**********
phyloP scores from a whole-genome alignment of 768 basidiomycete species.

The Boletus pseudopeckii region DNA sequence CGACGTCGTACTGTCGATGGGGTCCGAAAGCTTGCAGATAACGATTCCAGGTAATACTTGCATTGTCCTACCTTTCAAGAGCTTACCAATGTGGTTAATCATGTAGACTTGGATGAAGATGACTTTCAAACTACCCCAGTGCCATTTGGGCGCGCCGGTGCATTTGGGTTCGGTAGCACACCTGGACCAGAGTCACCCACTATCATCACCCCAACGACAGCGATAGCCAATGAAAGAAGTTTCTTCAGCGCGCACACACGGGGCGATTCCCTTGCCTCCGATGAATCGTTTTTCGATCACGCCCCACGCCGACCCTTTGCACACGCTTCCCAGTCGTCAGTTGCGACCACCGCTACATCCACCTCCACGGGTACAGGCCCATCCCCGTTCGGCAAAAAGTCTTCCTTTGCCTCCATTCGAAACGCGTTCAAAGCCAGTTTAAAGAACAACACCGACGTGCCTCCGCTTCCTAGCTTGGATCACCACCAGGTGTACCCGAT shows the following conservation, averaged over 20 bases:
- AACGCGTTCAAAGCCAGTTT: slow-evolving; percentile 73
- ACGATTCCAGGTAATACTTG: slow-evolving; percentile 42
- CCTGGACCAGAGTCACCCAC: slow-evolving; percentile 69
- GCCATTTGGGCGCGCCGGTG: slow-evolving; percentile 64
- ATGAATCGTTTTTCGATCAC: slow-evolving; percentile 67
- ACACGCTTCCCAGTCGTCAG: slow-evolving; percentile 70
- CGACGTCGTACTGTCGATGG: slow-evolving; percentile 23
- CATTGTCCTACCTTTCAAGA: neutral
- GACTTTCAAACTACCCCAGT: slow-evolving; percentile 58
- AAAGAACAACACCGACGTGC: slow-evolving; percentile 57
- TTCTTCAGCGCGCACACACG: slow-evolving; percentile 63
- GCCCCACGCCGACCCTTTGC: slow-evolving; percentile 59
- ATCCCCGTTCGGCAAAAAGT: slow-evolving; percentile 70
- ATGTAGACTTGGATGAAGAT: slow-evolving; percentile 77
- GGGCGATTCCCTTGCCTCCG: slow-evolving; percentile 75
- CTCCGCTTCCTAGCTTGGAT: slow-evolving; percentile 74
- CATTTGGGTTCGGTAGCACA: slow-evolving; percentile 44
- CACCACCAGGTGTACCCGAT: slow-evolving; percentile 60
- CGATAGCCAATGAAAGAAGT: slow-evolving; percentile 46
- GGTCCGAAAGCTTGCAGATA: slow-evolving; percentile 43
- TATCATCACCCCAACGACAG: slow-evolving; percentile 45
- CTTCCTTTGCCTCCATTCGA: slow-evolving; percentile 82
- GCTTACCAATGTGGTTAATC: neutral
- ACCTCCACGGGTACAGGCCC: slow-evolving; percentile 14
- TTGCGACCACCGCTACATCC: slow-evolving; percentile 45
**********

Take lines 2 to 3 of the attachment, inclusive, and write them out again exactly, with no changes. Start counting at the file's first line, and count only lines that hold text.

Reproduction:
The Boletus pseudopeckii region DNA sequence CGACGTCGTACTGTCGATGGGGTCCGAAAGCTTGCAGATAACGATTCCAGGTAATACTTGCATTGTCCTACCTTTCAAGAGCTTACCAATGTGGTTAATCATGTAGACTTGGATGAAGATGACTTTCAAACTACCCCAGTGCCATTTGGGCGCGCCGGTGCATTTGGGTTCGGTAGCACACCTGGACCAGAGTCACCCACTATCATCACCCCAACGACAGCGATAGCCAATGAAAGAAGTTTCTTCAGCGCGCACACACGGGGCGATTCCCTTGCCTCCGATGAATCGTTTTTCGATCACGCCCCACGCCGACCCTTTGCACACGCTTCCCAGTCGTCAGTTGCGACCACCGCTACATCCACCTCCACGGGTACAGGCCCATCCCCGTTCGGCAAAAAGTCTTCCTTTGCCTCCATTCGAAACGCGTTCAAAGCCAGTTTAAAGAACAACACCGACGTGCCTCCGCTTCCTAGCTTGGATCACCACCAGGTGTACCCGAT shows the following conservation, averaged over 20 bases:
- AACGCGTTCAAAGCCAGTTT: slow-evolving; percentile 73